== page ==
A mom of two children ages eight and two bought a toque at retailer M Boutique’s Vaughan Mills location last week only to discover a label prior to washing it which read: “This product may contain chemicals considered by the state of California to lead to cancer, birth defects or other harms.” The mother mentioned that she felt violated by the retailer when she later saw all the tags removed from the remaining hats after revisiting the store.
In a statement, the retailer apologized for the inconvenience, mentioning that they do not produce their products and are at the mercy of their suppliers. They are offering a refund for those who purchased one of the 20 hats sold.
The tag comes as a warning as a result of Proposition 65, which is a Californian law accompanying products featuring life-threatening chemicals. Cancer.org states:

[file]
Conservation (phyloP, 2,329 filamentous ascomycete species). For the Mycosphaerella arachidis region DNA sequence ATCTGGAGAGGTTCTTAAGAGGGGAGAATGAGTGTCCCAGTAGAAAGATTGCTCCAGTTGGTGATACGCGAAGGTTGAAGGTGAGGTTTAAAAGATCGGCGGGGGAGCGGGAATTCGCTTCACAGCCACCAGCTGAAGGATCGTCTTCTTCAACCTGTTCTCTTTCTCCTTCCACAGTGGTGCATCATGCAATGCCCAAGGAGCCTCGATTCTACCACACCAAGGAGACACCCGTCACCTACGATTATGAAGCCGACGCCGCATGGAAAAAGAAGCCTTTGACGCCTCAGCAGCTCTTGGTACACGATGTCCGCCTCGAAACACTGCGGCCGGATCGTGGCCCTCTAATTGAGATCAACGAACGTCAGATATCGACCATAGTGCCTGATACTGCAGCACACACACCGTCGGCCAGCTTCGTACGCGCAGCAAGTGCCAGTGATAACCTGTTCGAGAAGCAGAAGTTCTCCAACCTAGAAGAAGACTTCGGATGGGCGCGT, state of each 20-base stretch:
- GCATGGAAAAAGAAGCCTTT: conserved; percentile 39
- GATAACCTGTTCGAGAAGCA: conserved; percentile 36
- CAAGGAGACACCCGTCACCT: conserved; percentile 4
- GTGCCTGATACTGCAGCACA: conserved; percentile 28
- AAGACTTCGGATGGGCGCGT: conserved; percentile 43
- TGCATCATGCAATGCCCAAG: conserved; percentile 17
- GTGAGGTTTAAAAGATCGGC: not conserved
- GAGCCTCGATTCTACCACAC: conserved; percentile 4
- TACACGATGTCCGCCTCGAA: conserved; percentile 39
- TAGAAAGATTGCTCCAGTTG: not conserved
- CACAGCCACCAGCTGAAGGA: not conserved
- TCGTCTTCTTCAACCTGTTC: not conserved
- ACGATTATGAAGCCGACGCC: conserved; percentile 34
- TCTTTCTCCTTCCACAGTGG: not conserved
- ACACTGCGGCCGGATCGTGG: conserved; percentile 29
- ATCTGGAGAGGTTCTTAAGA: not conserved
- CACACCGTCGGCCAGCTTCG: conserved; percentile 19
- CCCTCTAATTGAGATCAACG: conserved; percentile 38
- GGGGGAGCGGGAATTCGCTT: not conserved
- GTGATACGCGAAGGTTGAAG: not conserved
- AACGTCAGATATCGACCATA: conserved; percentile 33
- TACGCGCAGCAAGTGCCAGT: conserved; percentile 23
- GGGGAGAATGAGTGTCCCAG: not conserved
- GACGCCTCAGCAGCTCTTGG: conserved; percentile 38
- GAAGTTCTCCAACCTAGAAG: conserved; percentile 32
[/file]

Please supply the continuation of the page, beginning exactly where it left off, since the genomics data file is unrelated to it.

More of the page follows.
“California’s Proposition 65, also called the Safe Drinking Water and Toxic Enforcement Act, was enacted in 1986. It is intended to help Californians make informed decisions about protecting themselves from chemicals known to cause cancer, birth defects, or other reproductive harm…”
While Canada does not have any laws against retailers removing foreign tags or labels, Health Canada told CP24 that the Consumer Product Safety Act binds retailers to stop selling a product if they have information that it has negative health impacts. This Canadian law may arguably be seen as ambiguous and vague, which does not put the health of Canadians first, as there may be a clear bias to aid retailers.